The almighty US dollar: Who it helps, who it crushes

All hail king George.
All hail king George.
Image: Reuters/Gary Cameron
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The market move most people noticed last year was the the collapse in crude oil prices, which tumbled more than 40%.

But the decline in crude is merely the tail of the dog. And that dog is the US dollar.

No market mutt, the greenback is in the midst of a period of strength not seen since well before the financial crisis. Its ascent is fundamentally reshaping global financial markets, creating pretty clear winners and losers along the way. Here’s how we see a few of them.

Oil exporters: Obvious losers

As we mentioned before, the decline in oil prices is tightly linked to the surge of the US currency. That’s because crude oil is priced in dollars, which means the stronger the dollar gets, the more oil it buys. And that means lower prices for oil. There are other elements at play, of course, such as surging US production and slowing global economic growth in energy-hungry emerging markets such as China.

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That means less revenue from selling oil. But not all oil exporters are equal. Some are far more dependent on oil exports to balance their budgets. Gulf oil states such as Saudi Arabia and Kuwait—which have socked away stockpiles of savings—appear to be in far better shape than countries like Venezuela, Angola, and Iran, which require far higher oil prices to balance their budgets.

Asian Exporters: Winners

Let’s be clear, the US dollar is strengthening because the US economy is the world’s bright spot. That means the Federal Reserve will likely raise interest rates in 2015. All else equal, that’s a good thing for the dollar. And it’s a double win for the export sectors of large Asian exporters such as Japan, China, Taiwan, and Korea. A stronger dollar versus their currencies means their exports are cheaper for American consumers. And the strength of the US economy means people are looking to buy.

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Now, there are some crosscurrents here. For example, fewer Japanese manufacturing companies do all their manufacturing at home nowadays, which should mute the impact of the weak dollar. And China has basically pegged its currency to the the dollar, which means that its currency has actually been strengthening versus regional rivals. That leaves Korea and Taiwan as some of the most obvious beneficiaries of the dollar surge.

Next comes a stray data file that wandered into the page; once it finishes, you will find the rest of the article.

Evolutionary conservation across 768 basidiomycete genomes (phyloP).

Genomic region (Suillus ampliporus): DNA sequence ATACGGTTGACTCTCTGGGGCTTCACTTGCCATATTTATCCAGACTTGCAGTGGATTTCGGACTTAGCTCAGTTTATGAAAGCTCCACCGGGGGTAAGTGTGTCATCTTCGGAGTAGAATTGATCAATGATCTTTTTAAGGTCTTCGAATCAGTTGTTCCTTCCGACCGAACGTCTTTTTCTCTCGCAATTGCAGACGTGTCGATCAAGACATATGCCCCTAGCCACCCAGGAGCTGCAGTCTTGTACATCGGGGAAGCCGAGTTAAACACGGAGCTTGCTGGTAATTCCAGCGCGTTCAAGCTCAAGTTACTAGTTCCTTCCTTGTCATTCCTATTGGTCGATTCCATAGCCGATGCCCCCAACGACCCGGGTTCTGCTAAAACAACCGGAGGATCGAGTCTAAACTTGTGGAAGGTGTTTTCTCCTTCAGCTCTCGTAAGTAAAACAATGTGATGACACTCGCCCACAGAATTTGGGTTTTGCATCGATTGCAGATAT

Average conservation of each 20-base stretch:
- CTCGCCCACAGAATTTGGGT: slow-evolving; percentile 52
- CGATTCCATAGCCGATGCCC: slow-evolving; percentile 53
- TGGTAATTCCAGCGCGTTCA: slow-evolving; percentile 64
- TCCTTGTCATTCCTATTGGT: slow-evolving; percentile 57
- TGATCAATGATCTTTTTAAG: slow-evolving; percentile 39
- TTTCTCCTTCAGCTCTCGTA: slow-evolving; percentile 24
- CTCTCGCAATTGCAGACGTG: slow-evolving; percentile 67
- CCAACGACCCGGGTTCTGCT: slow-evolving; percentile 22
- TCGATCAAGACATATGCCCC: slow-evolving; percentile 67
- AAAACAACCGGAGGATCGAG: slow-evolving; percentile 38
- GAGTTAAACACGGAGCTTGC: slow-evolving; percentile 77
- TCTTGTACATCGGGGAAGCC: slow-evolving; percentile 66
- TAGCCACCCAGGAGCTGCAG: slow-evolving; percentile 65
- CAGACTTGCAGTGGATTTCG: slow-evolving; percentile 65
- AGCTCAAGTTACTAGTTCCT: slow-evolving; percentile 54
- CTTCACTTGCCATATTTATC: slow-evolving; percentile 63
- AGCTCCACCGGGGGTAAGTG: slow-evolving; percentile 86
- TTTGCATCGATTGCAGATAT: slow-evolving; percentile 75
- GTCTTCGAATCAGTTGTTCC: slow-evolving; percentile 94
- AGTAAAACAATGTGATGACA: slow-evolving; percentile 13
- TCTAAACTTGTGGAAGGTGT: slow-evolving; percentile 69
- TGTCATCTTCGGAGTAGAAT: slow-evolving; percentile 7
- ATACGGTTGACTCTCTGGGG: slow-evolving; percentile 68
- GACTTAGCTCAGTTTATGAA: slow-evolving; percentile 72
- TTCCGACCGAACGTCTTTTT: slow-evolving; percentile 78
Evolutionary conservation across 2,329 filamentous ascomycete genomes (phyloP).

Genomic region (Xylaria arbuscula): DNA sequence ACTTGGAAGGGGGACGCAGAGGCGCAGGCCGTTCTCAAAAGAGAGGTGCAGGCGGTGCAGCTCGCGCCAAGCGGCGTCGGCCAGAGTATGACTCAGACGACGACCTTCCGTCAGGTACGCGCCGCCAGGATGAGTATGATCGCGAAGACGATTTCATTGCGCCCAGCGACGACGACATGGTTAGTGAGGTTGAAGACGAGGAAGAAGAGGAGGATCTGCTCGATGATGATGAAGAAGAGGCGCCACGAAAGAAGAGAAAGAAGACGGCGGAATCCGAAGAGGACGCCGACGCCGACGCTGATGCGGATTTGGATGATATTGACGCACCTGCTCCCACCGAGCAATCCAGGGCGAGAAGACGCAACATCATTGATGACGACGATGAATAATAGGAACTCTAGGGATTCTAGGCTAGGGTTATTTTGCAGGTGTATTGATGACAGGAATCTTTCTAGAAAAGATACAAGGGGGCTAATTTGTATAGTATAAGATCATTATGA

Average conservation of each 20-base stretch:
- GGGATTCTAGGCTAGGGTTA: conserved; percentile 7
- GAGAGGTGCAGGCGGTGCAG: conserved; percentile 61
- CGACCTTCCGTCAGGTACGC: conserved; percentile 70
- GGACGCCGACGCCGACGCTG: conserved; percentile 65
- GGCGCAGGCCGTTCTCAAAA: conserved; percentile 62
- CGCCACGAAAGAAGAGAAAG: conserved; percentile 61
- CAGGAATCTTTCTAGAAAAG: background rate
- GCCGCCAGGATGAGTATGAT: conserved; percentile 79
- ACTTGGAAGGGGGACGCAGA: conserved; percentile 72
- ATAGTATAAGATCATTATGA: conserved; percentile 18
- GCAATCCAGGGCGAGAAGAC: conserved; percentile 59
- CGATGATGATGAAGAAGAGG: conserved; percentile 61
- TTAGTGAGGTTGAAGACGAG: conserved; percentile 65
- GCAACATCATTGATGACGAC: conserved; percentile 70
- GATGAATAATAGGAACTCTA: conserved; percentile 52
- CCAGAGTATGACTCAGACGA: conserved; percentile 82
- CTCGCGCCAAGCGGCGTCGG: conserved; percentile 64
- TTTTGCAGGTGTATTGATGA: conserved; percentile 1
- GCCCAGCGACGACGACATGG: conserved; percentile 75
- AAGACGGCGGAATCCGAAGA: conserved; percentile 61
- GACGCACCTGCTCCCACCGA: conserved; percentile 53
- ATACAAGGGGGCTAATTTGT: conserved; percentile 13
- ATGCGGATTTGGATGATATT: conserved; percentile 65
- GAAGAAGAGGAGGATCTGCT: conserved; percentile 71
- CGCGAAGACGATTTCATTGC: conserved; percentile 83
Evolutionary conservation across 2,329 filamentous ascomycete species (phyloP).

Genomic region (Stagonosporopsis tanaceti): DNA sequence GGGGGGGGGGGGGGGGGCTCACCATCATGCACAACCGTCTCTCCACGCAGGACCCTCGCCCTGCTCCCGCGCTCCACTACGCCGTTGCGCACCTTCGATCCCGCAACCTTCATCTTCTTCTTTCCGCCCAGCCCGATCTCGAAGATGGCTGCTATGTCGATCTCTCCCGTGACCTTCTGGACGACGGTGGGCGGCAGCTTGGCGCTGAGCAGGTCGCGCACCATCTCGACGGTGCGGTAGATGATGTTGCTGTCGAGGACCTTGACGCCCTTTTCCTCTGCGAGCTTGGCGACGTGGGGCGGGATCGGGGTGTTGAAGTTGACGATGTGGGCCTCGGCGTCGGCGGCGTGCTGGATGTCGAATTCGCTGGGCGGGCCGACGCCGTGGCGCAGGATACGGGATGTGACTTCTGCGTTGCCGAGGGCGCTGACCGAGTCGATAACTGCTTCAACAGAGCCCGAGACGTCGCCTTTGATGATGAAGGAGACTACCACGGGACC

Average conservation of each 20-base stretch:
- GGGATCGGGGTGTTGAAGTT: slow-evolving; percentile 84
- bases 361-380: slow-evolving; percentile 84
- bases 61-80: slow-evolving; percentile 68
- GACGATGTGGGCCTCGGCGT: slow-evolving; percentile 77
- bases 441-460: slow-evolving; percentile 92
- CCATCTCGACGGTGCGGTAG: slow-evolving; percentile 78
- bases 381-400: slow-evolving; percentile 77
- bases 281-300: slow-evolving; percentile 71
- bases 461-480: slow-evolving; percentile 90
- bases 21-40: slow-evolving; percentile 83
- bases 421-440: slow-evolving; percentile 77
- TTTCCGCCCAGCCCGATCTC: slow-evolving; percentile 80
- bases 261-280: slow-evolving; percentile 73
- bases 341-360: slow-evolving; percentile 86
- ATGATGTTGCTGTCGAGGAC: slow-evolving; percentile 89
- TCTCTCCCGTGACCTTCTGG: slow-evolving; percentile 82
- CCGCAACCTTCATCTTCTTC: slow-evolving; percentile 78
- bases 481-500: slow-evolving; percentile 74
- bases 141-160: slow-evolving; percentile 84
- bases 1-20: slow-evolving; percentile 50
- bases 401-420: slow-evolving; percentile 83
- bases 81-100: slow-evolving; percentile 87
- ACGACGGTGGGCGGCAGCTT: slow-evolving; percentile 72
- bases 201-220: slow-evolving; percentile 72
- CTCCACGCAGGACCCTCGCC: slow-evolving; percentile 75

Inflationistas: Losers

Since the Federal Reserve embarked on its path of unconventional monetary policy during the wake of the Great Recession, a die-hard group of inflation fear mongers have been warning that the ultimate result would be a sharp weakening of the US dollar and a surge in prices. They have been totally wrong. And the strength of the US dollar means they’re going to get much more wrong.

A strong dollar decreases prices of imported goods in the US, putting downward pressure on prices. But it’s not just in the US: Globally, prices have been trending downward—something that the dollar, via the energy markets, will exacerbate.

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This isn’t necessarily a good thing. For countries like Japan that are struggling to shake off deflation, and in the Eurozone—which is struggling not to become the next Japan—this will make their challenge all the more difficult, enough so that Morgan Stanley’s Joachim Fels predicts that “the battle against lowflation“ will be the big global macro theme of 2015.

The US economy: Winner

The US economy is a heavily tilted towards consumption, and the strong dollar gives a purchasing-power boost to American wallets. (This impact already has been felt thanks to the decline in gasoline prices.)

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The lower prices there free up cash from household budgets to be spent elsewhere on other items, much of which are foreign imports and therefore falling in dollar terms. Moreover, while the strength of the dollar will crimp foreign profits for some companies, it won’t mean much to the US economy as a whole, given that exports account for just 13% of GDP.

Emerging market corporate borrowers: Losers

Emerging market companies have borrowed a lot of money by selling debt in the global bond markets over the last few years. And much of that is dollar-denominated, which means it has to be paid back in American dollars.

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This can be tougher for companies to do when the dollar is getting stronger, as sales of their goods result in smaller piles of the American currency. And that can raise the specter of default. So far, most of the concern about this phenomenon has been centered around energy-centric companies in countries such as Venezuela and Russia. But it’s definitely something to watch for elsewhere.